Yesterday, I read an article about how a person felt about my book The Pleasure of Politics. He said, “I live in Cheonan, and usually feel a strong sense of pride about being an inhabitant of Chungcheongnam-do. However, after reading the book The Pleasure of Politics, I really felt like moving to Seoul.” I took this remark as a truly great compliment.
The article was written by a college student named Lim Seong-hyeon. I feel greatly encouraged by his remarks. He came all the way from Cheonan to take part in the book concert held here in Seoul. There were even people who came all the way from Busan to attend it.
This book, which follows a Q&A format, is about what I have done as Seoul Mayor, and how. The questions are asked by O Yeong-ho, and Park Won Soon answers them. However, the book may just as easily be understood as a book about the questions asked by Park Won Soon and the responses given by Seoulites. It is a record of what we have done at Seoul Metropolitan Government pursuant to public demands after asking the people of the city what they wanted.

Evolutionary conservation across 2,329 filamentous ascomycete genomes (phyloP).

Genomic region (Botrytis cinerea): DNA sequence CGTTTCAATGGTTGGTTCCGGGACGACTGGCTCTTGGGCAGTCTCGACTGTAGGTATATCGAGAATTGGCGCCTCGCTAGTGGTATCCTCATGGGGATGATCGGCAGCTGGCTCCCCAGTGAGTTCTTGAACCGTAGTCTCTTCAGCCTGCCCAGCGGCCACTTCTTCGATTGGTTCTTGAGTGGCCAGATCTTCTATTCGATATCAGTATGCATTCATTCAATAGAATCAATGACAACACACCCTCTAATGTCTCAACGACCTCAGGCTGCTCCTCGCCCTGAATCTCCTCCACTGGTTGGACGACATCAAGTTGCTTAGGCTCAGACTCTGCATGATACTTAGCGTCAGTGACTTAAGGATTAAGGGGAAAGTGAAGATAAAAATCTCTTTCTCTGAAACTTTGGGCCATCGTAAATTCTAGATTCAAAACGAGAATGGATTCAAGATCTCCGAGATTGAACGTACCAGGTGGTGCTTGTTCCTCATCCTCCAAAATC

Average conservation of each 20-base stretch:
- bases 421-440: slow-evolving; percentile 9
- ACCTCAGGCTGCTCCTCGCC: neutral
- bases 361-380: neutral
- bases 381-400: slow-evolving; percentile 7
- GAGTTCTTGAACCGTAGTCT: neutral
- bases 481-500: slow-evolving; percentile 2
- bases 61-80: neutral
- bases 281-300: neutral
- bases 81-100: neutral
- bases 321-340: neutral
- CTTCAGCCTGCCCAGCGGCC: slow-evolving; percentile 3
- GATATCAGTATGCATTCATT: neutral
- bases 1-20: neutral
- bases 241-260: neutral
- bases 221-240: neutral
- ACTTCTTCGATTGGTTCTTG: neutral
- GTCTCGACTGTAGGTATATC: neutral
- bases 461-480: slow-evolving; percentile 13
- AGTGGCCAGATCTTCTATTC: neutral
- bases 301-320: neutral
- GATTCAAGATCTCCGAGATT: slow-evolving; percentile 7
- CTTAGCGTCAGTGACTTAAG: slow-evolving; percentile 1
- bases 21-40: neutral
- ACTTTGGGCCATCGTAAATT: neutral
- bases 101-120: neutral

The book explains why I am so devoted to SNS, why we at Seoul Metropolitan Government made the Sidewalk Paving Bricks 10 Commandments, and how we reached an agreement about the promotion of irregular workers to regular ones, among other things.
Given the title of the book, many people ask me whether politics can really be an enjoyable occupation. I tell them, yes indeed, politics should be an enjoyable thing.
In this country, people have become concerned about polities, when in fact politicians should be concerned about people. Nonetheless, if the world can be changed by public participation and by communication with the public, isn’t that the pleasure and prerogative of politics?
A politician should be a kindhearted person who shares the delight and sorrow of the people, who has the determination to do what the people want. I would even go as far as to say that citizens are the chief components of the city.